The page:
Good question, but a real answer is lost in the sands of time. Chandradhar Sharma in his work A Critical Survey of Indian Philosophy (https://archive.org/details/IndianPhilosophyACriticalSurvey), chapter entitled Sankhya:
Tradition regards Kapila as the founder of this system. But Sankyha-pravachana-sutra which is attributed to him is generally regarded by scholars as a work of the fourteenth century A.D., because it has not been referred to by the earliest writers of the other schools, because it criticizes the rival systems and because it wants to revive theism. So far as theism is concerned, we maintain that the original Sankhya was theistic. But the fact that the work has been ignored and Ishvarakrshna's Karika has been referred to instead by the earlier writers, as well as the fact that it criticizes other systems goes against this work being a work of Kapila himself. As Ishvarakrsna himself speaks of Kapila, Asuri, and Panchashikha, it seems probable that these were historical personages whose works have been lost. Kapila certainly flourished before Buddha and he must have composed Sankhya-sutra which work was lost long ago. Ishvarakrsna's Sankhya-Karika seems to be the earliest available and the most popular work of this system. Besides this we have Gaudapada's Sankhya-Karika-bhasya, Vachaspati Mishra's Tattva-Kaumudi and Vijnana-bhiksu's Sankhya-pravachana-bhasya.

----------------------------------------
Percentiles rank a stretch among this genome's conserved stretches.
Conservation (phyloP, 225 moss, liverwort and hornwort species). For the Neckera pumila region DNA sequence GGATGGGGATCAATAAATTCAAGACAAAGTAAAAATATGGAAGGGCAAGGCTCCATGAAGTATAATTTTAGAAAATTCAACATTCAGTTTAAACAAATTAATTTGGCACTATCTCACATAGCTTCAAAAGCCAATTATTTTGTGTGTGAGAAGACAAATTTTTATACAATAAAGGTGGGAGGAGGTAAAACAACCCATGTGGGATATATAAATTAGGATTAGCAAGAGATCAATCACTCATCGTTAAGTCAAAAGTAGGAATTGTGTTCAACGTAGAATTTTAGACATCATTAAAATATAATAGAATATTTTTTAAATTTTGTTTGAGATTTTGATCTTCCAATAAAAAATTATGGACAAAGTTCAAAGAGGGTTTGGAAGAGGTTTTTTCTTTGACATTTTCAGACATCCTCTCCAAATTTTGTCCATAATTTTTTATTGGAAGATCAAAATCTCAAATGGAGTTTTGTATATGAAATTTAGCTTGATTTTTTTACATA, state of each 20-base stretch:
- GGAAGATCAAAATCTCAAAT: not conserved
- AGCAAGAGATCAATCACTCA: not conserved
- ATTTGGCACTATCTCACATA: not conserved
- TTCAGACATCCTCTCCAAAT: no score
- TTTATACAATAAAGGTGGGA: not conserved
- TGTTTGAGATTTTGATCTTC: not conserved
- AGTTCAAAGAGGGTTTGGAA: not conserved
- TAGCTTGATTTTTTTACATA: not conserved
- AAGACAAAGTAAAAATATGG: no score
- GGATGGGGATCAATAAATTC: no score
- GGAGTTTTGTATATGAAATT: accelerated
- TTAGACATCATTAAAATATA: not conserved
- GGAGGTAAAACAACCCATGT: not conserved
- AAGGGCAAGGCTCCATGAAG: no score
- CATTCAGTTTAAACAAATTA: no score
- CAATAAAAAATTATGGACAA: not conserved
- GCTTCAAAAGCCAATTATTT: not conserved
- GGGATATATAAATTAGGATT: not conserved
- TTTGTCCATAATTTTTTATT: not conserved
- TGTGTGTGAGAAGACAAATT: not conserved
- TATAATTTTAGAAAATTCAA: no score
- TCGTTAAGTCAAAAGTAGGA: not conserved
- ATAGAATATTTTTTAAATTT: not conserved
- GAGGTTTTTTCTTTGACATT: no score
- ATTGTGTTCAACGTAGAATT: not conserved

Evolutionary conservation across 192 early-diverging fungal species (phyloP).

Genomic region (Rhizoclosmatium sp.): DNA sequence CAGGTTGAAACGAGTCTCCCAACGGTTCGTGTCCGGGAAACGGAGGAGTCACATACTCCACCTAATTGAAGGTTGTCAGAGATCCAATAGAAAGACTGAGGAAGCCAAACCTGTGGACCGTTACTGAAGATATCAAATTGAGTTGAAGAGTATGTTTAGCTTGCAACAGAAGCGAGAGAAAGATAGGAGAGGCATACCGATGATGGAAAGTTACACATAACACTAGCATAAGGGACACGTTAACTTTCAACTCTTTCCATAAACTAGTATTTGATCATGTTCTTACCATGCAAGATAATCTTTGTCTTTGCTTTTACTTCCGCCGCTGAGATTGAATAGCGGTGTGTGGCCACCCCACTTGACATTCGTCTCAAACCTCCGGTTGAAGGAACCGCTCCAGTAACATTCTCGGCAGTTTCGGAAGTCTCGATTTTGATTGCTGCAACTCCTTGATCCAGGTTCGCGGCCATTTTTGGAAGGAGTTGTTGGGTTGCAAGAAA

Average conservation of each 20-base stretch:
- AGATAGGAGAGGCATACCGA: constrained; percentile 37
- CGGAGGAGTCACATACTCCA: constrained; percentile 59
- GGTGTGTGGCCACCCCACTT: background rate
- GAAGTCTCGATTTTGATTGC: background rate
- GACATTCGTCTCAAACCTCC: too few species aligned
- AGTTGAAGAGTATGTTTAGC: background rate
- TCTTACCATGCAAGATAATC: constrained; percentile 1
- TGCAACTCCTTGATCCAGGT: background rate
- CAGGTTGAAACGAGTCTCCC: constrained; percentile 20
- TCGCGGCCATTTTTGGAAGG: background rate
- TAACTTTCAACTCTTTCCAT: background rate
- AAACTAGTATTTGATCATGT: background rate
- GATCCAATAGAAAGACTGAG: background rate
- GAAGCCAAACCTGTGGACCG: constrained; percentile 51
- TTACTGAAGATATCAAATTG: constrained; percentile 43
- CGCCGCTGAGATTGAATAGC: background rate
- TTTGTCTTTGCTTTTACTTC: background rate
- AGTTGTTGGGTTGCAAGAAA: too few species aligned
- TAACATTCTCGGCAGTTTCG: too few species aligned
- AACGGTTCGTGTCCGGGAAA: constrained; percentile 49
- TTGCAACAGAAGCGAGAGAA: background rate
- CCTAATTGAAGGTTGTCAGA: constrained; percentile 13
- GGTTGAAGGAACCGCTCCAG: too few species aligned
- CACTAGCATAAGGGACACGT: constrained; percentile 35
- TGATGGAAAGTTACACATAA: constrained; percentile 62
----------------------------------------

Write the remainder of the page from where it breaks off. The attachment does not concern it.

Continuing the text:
In his work, A History of Indian Philosophy, Volume 1, Surendranath Dasgupta writes in Chapter 4 (https://www.wisdomlib.org/hinduism):
The Samkhya system is ascribed to a mythical Kapila, but the earliest works on the subject are probably now lost.
Dasgupta goes into greater details as to the later works in Chapter 7, same volume. He writes:
A word of explanation is necessary as regards my interpretation of the Samkhya-Yoga system. The Samkhya karika is the oldest Samkhya text on which we have commentaries by later writers. The Samkhya sutra was not referred to by and writer unitl it was commented upon by Aniruddha (fifteenth century A.D.). Even Gunaratna of the fourteenth century A.D. who made allusions to a number of Samkhya works, did not make any reference to the Samkhya sutra, and no other writer who is known to have flourished before Gunaratna seems ot have made any reference to the Samkhya sutra.